The Court of Appeal has just decided an important case balancing the competing public interests of press freedom versus medical confidentiality. A healthcare worker ("H") was diagnosed HIV positive. He resigned from his practice and notified the relevant local authority.
The authority requested details of the patients whom H had treated to evaluate whether they were at risk and should be notified.
H did not believe that his former patients were at sufficient risk to justify this procedure. H, therefore, commenced proceedings seeking a declaration that he need not disclose the confidential patient details and that his own identity should remain confidential.
A master ordered that the parties’ identities should not be disclosed pending the full trial.
The Mail on Sunday heard about H’s action and wrote an article: "Judge’s gag over Aids threat to patients." H then obtained a gagging order against the newspaper restraining it from soliciting or publishing any information which could identify H or his patients. The newspaper succeeded in varying the order on public interest grounds. The newspaper was allowed to identify the authority and publish information that many months had elapsed since H was diagnosed and that the authority’s evaluation was unlikely to take place for a long time, if at all.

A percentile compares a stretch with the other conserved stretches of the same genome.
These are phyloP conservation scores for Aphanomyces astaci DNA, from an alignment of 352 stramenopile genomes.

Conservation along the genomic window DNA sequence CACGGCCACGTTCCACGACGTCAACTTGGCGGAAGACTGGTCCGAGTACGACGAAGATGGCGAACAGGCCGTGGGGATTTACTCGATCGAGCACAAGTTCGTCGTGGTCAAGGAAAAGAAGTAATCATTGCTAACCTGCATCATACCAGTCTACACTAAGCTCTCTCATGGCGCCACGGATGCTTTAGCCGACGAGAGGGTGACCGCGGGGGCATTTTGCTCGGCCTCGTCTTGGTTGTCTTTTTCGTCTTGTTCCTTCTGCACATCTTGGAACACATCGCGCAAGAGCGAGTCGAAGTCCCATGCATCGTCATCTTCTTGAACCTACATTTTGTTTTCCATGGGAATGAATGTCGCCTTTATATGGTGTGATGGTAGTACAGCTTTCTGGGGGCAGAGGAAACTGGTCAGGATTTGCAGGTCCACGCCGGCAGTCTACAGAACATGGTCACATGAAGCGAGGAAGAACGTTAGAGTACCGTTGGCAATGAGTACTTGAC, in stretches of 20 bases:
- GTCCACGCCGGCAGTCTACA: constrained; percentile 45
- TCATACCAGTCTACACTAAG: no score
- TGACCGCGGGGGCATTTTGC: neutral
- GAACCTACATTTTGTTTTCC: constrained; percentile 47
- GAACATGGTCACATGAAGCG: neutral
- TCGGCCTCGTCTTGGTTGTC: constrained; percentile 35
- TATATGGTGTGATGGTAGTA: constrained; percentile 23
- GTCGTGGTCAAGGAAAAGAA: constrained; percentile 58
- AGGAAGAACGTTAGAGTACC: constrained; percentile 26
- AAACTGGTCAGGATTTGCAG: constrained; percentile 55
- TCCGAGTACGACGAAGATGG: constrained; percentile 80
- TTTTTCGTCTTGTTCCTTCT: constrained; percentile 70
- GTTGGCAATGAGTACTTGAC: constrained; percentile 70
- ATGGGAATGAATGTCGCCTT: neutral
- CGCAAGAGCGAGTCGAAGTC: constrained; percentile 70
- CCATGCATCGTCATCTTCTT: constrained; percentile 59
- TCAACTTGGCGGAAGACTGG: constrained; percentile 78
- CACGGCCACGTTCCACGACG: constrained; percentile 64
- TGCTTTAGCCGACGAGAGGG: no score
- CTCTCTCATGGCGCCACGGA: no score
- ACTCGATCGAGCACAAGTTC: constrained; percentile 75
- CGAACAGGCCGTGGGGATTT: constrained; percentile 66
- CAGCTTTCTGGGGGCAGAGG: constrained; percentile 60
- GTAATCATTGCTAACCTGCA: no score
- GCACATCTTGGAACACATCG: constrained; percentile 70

He appealed. The Court of Appeal ruled, in order to avoid pre-empting determination of the issues in H’s first action and widespread public alarm, that H and the authority should not be identified. However, acknowledging the importance of restraining free speech only where absolutely necessary, the embargo on not disclosing that H was a dentist and the prohibition on the newspaper from soliciting information were lifted.
The court also held that H should make patient records available, as the authority reasonably required for its evaluation, but only on the basis that they were not disclosed or acted upon without H or the court’s permission.
Jennifer McDermott is a partner at
Lovells’ Computers, Communications and Media Unit